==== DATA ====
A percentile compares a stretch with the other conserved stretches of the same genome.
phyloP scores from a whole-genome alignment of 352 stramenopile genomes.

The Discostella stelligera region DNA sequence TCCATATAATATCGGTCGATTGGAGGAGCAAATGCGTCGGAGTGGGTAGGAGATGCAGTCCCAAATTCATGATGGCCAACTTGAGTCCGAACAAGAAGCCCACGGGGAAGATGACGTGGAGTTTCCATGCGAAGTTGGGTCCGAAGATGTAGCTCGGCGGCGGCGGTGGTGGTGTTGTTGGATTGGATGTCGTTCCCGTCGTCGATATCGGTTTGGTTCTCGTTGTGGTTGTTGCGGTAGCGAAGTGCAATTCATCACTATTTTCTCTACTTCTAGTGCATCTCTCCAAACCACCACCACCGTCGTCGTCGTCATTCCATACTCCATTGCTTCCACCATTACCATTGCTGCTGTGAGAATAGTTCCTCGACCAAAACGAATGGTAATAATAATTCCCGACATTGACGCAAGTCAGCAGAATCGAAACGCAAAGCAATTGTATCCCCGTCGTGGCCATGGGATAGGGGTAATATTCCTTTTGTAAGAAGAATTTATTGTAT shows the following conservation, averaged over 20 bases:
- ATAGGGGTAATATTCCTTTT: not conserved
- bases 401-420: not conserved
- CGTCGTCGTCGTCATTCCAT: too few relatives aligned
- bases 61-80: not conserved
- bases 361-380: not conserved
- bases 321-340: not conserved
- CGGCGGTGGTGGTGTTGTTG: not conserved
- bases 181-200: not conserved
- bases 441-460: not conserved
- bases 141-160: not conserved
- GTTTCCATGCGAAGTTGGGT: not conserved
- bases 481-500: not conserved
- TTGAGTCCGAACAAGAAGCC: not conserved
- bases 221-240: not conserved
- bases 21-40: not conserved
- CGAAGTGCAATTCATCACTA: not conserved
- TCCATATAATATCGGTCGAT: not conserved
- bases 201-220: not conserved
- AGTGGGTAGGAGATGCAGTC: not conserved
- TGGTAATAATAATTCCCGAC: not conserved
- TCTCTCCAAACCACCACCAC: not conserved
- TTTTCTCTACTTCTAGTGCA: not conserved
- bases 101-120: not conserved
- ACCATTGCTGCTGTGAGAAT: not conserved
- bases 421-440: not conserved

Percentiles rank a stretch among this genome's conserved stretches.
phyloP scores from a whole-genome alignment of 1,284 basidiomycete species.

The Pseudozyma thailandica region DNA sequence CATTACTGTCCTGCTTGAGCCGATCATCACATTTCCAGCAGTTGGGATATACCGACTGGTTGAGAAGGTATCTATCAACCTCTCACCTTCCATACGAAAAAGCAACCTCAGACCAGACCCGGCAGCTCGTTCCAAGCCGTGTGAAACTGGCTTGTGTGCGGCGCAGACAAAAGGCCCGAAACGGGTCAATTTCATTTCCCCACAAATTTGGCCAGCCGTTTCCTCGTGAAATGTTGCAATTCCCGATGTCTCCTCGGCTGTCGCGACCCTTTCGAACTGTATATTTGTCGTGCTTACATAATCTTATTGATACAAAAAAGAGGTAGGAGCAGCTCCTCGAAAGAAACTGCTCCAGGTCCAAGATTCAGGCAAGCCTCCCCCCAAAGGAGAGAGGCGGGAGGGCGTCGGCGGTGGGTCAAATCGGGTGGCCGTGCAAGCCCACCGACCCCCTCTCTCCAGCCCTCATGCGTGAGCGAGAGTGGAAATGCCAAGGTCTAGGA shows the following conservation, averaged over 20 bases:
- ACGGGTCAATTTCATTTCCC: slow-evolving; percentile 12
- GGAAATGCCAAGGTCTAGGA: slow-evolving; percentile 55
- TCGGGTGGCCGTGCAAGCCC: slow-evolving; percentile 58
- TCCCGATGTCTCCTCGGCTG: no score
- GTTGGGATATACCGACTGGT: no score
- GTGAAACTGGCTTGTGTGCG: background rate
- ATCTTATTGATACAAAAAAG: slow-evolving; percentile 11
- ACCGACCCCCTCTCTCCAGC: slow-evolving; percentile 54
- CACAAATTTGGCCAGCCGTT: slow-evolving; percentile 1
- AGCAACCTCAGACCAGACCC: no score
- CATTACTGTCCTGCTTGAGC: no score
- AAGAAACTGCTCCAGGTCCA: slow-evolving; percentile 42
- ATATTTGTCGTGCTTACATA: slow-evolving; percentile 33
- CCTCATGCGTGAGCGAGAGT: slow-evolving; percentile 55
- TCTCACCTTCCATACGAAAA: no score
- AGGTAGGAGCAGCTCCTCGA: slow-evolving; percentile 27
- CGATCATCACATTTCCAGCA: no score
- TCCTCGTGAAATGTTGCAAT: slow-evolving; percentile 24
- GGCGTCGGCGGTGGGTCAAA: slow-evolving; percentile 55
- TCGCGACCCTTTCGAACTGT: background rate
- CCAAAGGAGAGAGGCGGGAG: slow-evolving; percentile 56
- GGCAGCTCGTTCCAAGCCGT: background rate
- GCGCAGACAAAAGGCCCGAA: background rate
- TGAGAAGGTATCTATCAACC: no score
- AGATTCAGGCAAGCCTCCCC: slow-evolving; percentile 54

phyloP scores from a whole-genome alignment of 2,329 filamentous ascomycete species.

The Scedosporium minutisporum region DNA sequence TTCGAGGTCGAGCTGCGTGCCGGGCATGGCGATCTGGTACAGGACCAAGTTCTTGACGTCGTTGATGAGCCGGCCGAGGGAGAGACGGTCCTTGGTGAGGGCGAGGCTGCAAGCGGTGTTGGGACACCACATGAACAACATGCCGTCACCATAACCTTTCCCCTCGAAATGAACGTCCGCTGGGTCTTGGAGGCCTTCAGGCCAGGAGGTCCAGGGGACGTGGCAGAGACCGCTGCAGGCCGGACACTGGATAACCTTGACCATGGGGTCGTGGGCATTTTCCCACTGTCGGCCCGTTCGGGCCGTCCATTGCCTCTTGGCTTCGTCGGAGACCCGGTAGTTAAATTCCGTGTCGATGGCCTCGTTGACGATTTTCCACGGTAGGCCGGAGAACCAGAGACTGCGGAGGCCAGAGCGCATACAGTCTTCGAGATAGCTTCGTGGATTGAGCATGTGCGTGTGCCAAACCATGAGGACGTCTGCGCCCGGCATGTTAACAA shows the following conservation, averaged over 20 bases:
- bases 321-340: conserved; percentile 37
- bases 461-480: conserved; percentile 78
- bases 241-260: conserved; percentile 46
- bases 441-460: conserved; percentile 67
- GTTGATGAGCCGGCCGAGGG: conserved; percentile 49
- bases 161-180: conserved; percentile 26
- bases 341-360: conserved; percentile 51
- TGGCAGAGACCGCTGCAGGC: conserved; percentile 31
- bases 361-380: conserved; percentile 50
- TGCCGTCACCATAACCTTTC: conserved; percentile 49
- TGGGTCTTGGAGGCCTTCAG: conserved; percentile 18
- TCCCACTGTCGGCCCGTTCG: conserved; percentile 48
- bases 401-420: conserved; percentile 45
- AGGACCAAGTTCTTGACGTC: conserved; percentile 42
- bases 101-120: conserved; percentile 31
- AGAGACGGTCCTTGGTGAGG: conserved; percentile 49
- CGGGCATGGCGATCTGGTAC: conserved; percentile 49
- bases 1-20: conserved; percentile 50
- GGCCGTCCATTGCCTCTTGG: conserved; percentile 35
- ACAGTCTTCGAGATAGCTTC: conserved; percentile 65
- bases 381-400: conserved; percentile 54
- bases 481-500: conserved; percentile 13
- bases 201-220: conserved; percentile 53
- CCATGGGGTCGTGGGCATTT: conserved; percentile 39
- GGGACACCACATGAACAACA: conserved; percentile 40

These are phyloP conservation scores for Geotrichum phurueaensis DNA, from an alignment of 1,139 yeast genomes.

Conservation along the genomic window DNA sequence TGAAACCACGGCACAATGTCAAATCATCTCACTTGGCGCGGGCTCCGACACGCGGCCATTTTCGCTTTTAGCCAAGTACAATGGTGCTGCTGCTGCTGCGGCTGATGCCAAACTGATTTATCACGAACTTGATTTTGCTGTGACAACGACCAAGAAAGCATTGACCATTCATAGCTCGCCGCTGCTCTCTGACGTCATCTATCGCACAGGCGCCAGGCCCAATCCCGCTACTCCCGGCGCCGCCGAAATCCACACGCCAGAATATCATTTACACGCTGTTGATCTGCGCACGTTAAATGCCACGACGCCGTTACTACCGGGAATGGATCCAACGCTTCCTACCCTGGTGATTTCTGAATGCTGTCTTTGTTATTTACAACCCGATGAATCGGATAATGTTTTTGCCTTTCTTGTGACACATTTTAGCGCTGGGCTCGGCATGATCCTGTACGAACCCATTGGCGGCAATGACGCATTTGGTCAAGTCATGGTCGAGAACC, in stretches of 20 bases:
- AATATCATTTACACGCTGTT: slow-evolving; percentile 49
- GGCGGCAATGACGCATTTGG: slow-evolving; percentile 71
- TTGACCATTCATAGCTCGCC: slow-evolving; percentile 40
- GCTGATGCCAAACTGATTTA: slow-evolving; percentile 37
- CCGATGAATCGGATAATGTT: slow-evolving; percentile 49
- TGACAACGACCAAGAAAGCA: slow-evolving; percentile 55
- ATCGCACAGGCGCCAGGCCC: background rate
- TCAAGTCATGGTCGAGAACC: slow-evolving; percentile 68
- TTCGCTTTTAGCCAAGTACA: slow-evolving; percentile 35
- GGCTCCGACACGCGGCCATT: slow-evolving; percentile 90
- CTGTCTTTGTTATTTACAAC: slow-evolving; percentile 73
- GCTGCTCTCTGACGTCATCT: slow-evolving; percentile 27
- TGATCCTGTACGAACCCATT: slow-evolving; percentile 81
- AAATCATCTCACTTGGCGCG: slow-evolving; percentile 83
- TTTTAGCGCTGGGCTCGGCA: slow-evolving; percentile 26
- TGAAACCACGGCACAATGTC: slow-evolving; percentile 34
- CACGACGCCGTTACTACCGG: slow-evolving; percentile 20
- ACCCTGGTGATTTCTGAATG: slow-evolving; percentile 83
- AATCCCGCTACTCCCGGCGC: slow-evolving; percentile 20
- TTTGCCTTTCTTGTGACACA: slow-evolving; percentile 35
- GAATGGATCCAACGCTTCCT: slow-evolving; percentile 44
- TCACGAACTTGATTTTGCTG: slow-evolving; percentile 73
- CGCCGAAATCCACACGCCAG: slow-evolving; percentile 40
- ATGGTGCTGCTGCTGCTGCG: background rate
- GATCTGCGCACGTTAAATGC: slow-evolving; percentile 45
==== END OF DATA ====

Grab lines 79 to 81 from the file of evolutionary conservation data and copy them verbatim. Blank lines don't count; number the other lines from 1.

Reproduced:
- bases 381-400: conserved; percentile 54
- bases 481-500: conserved; percentile 13
- bases 201-220: conserved; percentile 53